Defiant: Chapter Eleven
This week was crazy with a wedding and work travel, but I pondered my next novel while driving. I have the basics of the characters, setting, and conflict. The plot is sketchy at parts, but my characters don’t know how to solve the conflict yet either, so I have some time.
The second novel is still in progress, don’t worry. I’m letting it rest for a bit, and then I’ll go back for another revision and a third draft. I expect this will happen sometime in September or October, all around the fantastic writing cruise. We’ll see how it goes.
We are in Chapter 11 of Defiant! This chapter is readable, but… not my favorite. I can tell my writing skill has improved quite a bit since this first novel, and that is a beautiful thing! Regardless, Aida and friends move forward on their quest to find information and safety, and some very misinformed youngsters attempt to stop them.
Aida ate the last of the bread and frowned as Luca snored lightly on the floor next to Sienna. Both had finally stopped tossing and turning, the lingering effect of their battle against Ferran and his ikast. Luca appeared to be recovering, but Sienna had not spoken of it since before the beast attacked. She pretended it had not happened.
Waning orange light leaked into the hut around the shutters, and the small space grew colder without a fire. They had passed the afternoon hours sleeping and eating in turns, and she appreciated the opportunity to rest after the last few days, even if she couldn’t sleep much.
She was rested enough for her mind to churn. One of her knees bounced; Dominic had said once extra energy caused her to fidget. Aida had no way to expend it here, and she had only grown in anxiety as she considered their situation in the silence.
It took at least two weeks for a fast courier to travel from their home to the Temple on the main trails. They were farther east now than when they started, but also south. They would need to head north to catch the main road, and then east to find the Temple. It was likely the fastest way to their destination, but also heavily trafficked and where the Kort would hunt them first.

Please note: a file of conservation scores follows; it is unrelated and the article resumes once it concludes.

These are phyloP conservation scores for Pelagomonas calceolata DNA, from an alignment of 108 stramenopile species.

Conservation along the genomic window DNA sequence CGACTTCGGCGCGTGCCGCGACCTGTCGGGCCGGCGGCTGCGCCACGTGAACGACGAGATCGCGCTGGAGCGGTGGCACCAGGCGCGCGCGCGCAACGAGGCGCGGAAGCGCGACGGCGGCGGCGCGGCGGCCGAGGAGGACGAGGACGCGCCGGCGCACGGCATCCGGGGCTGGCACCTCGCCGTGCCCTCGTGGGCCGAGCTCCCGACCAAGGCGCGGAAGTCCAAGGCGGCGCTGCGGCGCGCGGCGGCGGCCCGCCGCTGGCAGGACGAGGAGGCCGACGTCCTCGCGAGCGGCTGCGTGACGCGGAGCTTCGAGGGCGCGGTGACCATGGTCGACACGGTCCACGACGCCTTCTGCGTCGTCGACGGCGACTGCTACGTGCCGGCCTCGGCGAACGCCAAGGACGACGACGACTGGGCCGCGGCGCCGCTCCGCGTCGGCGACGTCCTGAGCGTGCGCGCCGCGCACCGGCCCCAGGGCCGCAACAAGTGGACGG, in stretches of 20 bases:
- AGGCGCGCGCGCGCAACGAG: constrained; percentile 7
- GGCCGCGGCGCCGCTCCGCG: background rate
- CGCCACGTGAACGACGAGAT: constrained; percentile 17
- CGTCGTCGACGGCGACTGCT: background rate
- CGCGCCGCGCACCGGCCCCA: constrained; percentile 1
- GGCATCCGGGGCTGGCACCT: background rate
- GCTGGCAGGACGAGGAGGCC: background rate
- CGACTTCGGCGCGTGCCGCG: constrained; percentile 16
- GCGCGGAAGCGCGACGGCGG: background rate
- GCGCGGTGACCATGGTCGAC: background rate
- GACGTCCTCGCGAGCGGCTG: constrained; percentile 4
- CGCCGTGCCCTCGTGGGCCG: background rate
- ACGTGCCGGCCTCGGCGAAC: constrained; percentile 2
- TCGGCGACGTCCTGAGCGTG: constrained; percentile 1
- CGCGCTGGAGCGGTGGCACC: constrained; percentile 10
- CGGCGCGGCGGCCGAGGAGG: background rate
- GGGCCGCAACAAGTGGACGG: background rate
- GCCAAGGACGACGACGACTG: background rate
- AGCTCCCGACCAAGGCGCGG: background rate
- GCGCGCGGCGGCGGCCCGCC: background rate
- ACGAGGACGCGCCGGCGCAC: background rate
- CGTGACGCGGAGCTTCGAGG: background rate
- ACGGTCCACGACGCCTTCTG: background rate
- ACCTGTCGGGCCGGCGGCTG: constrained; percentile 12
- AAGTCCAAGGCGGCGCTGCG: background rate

She considered heading east from the village. Dominic had told Aida the steep hills extended east for a while before growing in size. Dense woods covered most of the land south of the main road to the Temple as well, which would slow any travel if they didn’t take an established path. Beasts, like the one they’d encountered earlier, went unchecked in the wild.
The trail they’d taken to the village might continue, but she didn’t know if it led to the Temple. Were there other villages along the way?
Aida thought about leaving her friends at Kian’s hut. She could go while they slept, and be miles away before they realized it. They would no longer be attached to a hunted woman.
She shook her head and sighed. Even if the Kort only searched for Aida, they would kill Sienna and Luca if they found them. Two of their Warriors lay dead, and Aida remained free because of the siblings. Her friends were not safe.
Aida tensed as she felt a Calas approach the door. Kian pushed it open with his shoulder. Arms full of several pieces of wood, he nodded to Aida and knelt in front of the hearth. “There’s more outside, to the left.”
She rose and stepped out into the crisp evening air. No villagers were around Kian’s hut, and the nearby shrine was silent. The village remained full of tension, though, and Aida was on guard as she selected several logs from the pile. It was still too early in the evening for everyone to be as quiet as they were, and it seemed to her danger lurked all around. When she returned, Kian left again with a torch.
She arranged the wood in the hearth and waited. He returned a few moments later with the torch lit, and used it to light the fire. With the room brightened by the fire, she could see his worn expression. “I don’t know how tonight will go. Some of the younger villagers are too interested in your arrival.”